The FDA just took a significant step toward killing the vaping industry. While ostensibly acting to "protect public health," the agency has effectively banned millions of products and made it harder for smokers to give up their deadly habit.
Did you quit smoking with the help of an electronic cigarette like I did? The FDA is unimpressed with your progress toward a healthier lifestyle. On September 9, the agency refused to grant marketing approval for millions of vaping products, effectively outlawing them. The agency's actions are nonsensical, unscientific, and politically motivated, as we'll see below. But the truly tragic aspect of this development is that it will incentivize many smokers to continue in their deadly habit when a far safer alternative is available.
The regulatory details are complicated, but here are the basics. Manufacturers of tobacco products had to submit a Pre-Market Tobacco Application (PMTA) for every product they began selling after February 15, 2007. Every vaping product now on the market had to undergo this review process, since none of them had been introduced before that grandfather date. PMTAs must demonstrate that the products are “appropriate for the protection of public health.”
Vaping companies rushed to submit more than 6.5 million applications by the September 9 deadline. The agency rejected the majority of these, and none have so far been approved. The FDA summarized the situation in an update published the same day:
As of Sept. 8, we have completed filing review for about 90 percent of applications submitted via the PMTA pathway by the Sept. 9, 2020 deadline. Many of the accepted applications ultimately received a Refuse-To-File (RTF) letter at the filing stage of the review process because the application did not include required information.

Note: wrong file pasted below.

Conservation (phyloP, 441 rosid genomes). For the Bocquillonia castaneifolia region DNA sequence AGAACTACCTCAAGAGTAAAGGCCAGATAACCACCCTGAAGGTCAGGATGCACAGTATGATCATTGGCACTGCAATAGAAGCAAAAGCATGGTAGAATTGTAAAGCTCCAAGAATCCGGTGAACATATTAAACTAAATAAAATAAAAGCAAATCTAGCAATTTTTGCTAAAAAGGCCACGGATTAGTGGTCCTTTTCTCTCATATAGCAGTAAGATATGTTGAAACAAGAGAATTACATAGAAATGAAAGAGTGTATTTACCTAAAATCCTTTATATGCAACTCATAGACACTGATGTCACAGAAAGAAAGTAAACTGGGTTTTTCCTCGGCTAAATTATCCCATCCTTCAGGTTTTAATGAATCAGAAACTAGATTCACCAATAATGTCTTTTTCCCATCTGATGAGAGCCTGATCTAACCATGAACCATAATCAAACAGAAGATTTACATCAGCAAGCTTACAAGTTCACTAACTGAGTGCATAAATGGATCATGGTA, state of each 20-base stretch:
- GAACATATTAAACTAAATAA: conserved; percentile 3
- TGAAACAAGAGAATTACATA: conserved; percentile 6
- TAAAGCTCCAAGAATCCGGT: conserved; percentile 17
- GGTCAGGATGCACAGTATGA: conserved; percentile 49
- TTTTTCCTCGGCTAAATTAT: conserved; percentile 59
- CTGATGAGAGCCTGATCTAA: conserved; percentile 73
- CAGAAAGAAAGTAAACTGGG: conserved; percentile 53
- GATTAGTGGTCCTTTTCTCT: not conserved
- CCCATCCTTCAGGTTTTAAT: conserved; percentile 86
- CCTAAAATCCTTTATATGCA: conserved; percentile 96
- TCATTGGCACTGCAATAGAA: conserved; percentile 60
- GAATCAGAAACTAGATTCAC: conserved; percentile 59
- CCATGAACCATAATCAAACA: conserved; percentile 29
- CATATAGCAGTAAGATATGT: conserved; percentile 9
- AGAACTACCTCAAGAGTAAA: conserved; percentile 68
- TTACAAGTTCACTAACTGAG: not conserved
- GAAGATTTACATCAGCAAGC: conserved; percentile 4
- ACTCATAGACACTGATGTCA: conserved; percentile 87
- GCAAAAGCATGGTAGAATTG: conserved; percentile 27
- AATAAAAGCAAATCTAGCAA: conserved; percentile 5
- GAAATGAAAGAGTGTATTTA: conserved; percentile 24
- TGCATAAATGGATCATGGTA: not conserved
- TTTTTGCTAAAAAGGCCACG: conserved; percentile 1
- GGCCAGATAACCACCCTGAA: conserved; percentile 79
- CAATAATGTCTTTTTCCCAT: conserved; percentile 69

For example, companies received RTF letters for not including required content such as ingredient listings, labels for each product to be marketed, or adequate environmental assessments. One such RTF letter was issued on Aug. 9 to a single company for PMTAs associated with approximately 4.5 million products because their PMTAs lacked an adequate Environmental Assessment.
Strictly speaking, this isn't a ban on vaping products, but it's a clear indication that the FDA is throwing the bureaucratic book at the industry without considering what the evidence says about its products.
The FDA requires manufacturers to show that their products “have a benefit to adult smokers sufficient to overcome the public health threat posed by the well-documented, alarming levels of youth use of such products.” That's a fine standard, but the agency has, even recently, approved non-vaping tobacco products without requiring specific evidence that they won't be used by children.
“The abuse potential of the proposed products is understood to be within the range of similar marketed products,” the agency wrote in its review of snus (a type of smokeless tobacco) produced by Swedish Match North America. Why does the abuse potential of vaping products matter more than the risk posed by snus?